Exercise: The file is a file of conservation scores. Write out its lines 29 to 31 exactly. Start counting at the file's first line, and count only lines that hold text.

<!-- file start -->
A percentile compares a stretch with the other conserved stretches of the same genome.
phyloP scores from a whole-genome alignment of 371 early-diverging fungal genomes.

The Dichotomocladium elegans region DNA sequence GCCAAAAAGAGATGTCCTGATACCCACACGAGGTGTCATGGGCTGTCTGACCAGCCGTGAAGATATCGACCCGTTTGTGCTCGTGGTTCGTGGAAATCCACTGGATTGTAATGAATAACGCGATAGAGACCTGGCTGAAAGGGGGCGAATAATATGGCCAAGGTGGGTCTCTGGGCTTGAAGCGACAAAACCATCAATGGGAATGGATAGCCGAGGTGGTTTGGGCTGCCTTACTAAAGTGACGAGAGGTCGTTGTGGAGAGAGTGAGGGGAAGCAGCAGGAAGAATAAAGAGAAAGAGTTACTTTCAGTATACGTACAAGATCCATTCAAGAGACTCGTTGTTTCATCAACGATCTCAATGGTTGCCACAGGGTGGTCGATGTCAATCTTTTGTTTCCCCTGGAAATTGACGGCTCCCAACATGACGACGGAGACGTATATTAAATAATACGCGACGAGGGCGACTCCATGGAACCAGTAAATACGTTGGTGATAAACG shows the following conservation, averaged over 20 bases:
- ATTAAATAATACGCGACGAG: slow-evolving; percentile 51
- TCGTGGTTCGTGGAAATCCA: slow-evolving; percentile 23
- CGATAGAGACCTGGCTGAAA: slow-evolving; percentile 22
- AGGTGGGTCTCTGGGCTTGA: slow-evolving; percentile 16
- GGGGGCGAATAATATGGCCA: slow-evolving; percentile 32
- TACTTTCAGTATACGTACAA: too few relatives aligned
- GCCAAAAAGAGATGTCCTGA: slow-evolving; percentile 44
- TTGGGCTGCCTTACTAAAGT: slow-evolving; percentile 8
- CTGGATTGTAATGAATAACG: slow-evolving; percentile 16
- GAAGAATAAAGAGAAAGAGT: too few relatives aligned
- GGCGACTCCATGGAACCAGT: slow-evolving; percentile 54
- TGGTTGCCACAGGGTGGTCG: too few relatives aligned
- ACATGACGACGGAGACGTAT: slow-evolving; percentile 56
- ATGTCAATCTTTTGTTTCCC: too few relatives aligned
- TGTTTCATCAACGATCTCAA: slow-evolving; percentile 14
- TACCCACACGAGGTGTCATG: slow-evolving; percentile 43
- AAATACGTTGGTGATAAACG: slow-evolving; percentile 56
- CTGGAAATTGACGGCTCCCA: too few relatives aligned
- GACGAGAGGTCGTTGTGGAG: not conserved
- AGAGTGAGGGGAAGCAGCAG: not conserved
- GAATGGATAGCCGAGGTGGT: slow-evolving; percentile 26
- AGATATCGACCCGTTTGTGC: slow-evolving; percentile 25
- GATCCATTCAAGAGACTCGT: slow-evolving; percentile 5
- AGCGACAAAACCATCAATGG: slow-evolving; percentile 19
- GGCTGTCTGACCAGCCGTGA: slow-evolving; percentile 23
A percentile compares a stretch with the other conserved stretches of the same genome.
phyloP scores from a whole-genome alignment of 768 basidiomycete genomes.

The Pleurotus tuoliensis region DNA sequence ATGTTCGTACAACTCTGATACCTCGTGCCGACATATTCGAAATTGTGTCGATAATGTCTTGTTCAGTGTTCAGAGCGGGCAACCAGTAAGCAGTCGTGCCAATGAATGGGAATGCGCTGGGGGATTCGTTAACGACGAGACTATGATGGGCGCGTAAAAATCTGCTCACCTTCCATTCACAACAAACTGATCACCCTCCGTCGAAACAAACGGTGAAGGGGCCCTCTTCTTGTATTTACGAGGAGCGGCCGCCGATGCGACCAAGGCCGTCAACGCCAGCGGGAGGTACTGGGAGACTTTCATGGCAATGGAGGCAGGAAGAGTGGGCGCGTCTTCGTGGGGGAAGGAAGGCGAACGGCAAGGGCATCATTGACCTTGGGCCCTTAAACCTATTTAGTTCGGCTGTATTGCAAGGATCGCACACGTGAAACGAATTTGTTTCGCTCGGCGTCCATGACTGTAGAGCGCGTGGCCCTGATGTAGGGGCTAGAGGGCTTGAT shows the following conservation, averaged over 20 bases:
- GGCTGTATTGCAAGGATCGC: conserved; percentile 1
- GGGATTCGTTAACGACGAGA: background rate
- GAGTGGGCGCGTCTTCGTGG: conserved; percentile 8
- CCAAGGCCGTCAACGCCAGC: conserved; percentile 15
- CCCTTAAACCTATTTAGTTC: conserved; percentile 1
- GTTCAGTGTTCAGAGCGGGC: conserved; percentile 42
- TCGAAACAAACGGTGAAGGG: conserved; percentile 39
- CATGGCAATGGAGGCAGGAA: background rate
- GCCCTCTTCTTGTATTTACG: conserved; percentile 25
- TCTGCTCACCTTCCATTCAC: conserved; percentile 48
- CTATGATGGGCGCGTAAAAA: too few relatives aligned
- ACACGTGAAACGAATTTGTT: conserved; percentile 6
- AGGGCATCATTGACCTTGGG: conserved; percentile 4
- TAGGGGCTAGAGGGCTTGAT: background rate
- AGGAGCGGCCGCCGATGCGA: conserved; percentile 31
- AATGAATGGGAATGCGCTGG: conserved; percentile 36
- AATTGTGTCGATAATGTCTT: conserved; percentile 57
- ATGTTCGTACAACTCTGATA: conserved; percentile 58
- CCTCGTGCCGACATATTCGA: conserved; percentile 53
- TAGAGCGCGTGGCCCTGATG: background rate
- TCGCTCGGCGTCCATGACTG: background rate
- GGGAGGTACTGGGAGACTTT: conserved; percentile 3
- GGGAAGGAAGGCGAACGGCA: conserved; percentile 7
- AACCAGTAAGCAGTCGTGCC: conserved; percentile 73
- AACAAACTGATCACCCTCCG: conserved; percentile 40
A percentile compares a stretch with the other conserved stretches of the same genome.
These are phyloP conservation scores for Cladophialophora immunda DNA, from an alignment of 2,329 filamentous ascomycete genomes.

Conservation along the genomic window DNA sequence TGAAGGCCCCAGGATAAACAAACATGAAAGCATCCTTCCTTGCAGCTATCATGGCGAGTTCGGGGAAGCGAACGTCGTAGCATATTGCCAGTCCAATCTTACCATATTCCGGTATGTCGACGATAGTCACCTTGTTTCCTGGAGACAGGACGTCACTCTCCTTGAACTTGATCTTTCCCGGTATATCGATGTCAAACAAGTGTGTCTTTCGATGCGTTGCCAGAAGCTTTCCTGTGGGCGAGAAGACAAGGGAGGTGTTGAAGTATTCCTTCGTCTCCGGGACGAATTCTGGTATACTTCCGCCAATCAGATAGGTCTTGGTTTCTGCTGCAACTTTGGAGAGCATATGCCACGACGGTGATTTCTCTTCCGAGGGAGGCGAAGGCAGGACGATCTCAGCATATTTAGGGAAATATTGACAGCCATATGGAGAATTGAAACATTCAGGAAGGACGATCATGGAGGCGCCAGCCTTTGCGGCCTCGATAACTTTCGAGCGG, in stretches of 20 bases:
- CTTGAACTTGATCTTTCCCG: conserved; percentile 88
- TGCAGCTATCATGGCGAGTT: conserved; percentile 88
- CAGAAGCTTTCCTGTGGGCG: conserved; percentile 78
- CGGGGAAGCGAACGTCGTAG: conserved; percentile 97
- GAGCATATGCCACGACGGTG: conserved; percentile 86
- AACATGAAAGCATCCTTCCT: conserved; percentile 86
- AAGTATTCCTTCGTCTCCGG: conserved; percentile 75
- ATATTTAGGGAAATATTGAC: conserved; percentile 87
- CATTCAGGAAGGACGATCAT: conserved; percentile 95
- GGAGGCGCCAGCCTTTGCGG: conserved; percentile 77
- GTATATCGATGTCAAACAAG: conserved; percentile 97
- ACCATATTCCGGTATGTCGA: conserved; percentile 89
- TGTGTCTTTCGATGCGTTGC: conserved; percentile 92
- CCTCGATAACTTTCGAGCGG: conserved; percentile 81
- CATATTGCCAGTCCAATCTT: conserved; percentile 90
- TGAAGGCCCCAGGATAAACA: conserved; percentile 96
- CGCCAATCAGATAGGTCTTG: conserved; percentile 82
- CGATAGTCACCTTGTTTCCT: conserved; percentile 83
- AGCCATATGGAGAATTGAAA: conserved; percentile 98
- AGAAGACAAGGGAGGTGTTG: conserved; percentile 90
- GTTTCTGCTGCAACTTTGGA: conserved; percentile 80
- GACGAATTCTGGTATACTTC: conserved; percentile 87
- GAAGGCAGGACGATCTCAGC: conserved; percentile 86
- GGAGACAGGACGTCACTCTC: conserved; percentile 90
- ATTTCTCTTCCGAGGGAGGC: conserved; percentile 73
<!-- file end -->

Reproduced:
A percentile compares a stretch with the other conserved stretches of the same genome.
phyloP scores from a whole-genome alignment of 768 basidiomycete genomes.

The Pleurotus tuoliensis region DNA sequence ATGTTCGTACAACTCTGATACCTCGTGCCGACATATTCGAAATTGTGTCGATAATGTCTTGTTCAGTGTTCAGAGCGGGCAACCAGTAAGCAGTCGTGCCAATGAATGGGAATGCGCTGGGGGATTCGTTAACGACGAGACTATGATGGGCGCGTAAAAATCTGCTCACCTTCCATTCACAACAAACTGATCACCCTCCGTCGAAACAAACGGTGAAGGGGCCCTCTTCTTGTATTTACGAGGAGCGGCCGCCGATGCGACCAAGGCCGTCAACGCCAGCGGGAGGTACTGGGAGACTTTCATGGCAATGGAGGCAGGAAGAGTGGGCGCGTCTTCGTGGGGGAAGGAAGGCGAACGGCAAGGGCATCATTGACCTTGGGCCCTTAAACCTATTTAGTTCGGCTGTATTGCAAGGATCGCACACGTGAAACGAATTTGTTTCGCTCGGCGTCCATGACTGTAGAGCGCGTGGCCCTGATGTAGGGGCTAGAGGGCTTGAT shows the following conservation, averaged over 20 bases: